Setting Up a School-Day Dose of ADHD Medication

A doctor's advice for managing meds during the school day.

Arranging for a child with attention deficit disorder to receive ADD medication at school or for an after-school program is a two-step process involving a medication authorization form and the prescription form. Arranging for a child to receive a school-day dose requires a two-step process involving a medication authorization form (top) and a prescription form.

When you drop off the bottle and the completed form at school, take some time to talk with the nurse and your child’s teacher.

If your child takes ADHD medication for attention deficit disorder as part of his ADHD treatment, he’ll likely need a dose during the school day. Although ADHD medication is available in extended-release forms that cover a full day, many children with attention deficit disorder do best with a short-acting tablet in the morning and another in the afternoon, ensuring an appetite for lunch. A child who takes an extended-release capsule in the morning may need a short-acting afternoon dose of ADHD medicine to cover time spent in an after-school program.

Arranging for your child to receive ADHD medication at school or for an after-school program is a two-step process. You and the prescribing physician must complete a medication authorization form. Then, the doctor will write a prescription that provides specific instructions for labeling the pill bottle and dosing.

The Form

Before the new school year begins, go to the school’s front office or health room and ask for a medication authorization form. Schools cannot give this form out without a request from a parent or guardian, because they aren’t permitted to recommend medication. Private schools may have their own form or may accept a form from a public school. After-school programs usually will accept the public school form.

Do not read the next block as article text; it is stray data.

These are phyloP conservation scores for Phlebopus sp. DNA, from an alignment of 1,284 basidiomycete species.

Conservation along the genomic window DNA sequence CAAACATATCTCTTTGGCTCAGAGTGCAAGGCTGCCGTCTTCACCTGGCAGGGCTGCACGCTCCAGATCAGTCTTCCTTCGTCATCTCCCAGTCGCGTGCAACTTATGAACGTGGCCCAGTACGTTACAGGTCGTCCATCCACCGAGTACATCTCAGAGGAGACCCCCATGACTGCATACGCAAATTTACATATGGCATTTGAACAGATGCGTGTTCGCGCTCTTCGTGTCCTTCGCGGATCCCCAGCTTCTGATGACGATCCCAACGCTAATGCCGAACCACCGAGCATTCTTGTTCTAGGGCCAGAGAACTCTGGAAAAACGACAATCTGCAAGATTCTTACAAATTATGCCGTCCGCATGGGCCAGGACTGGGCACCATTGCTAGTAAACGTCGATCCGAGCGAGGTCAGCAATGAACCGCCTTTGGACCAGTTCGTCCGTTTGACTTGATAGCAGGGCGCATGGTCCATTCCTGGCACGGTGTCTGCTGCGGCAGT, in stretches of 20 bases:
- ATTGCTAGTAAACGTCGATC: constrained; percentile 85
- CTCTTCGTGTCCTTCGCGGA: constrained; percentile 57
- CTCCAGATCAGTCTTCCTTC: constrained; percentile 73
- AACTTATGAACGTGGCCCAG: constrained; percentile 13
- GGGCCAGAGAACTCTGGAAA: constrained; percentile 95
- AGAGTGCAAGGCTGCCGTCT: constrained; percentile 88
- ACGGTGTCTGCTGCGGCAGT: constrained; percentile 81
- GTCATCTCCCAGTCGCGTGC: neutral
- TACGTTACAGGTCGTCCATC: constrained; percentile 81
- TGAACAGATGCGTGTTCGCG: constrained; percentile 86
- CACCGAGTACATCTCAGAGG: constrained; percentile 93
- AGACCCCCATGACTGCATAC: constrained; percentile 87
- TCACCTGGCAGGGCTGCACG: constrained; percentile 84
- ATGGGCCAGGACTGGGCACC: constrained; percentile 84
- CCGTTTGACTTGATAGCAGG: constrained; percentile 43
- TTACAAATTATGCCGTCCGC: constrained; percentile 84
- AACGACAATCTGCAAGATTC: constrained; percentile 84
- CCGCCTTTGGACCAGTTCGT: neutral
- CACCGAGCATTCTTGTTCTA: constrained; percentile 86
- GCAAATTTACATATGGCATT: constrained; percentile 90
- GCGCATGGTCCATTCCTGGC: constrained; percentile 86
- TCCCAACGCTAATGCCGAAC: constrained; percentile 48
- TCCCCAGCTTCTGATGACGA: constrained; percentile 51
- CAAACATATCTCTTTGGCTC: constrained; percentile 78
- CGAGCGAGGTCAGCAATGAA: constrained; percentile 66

Most forms have three parts. Part one, to be filled out and signed by the parent, authorizes the school nurse or aide to give your child medication. Part two is completed and signed by the physician. It asks him to provide information on the diagnosis, medication, time and dosage to be dispensed, and possible side effects. Part three is the school’s approval of the form and is completed by an administrator.

This is an official form, so you cannot create your own, but they typically look like the one at the top left.

The ADHD Prescription

It’s unnecessary for your doctor to write prescriptions for both home and school. But he will need to instruct the pharmacist to label a separate bottle for school use, with specific instructions for this setting. A sample prescription might look like the one at left.

The Follow-Up

When you drop off the bottle and the completed form at school, take some time to talk with the nurse and your child’s teacher. Ask them to alert you if they notice side effects from the ADHD medication or if your child misses a dose, and to inform you about the medication’s effectiveness.

Working as a team will ensure that your child’s ADHD is treated appropriately throughout the school day.


This article appears in the August-September 2010 issue of ADDitude.
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To discuss this topic with other parents considering medicating their ADHD children at school, visit the ADHD at School support group on ADDConnect.


 

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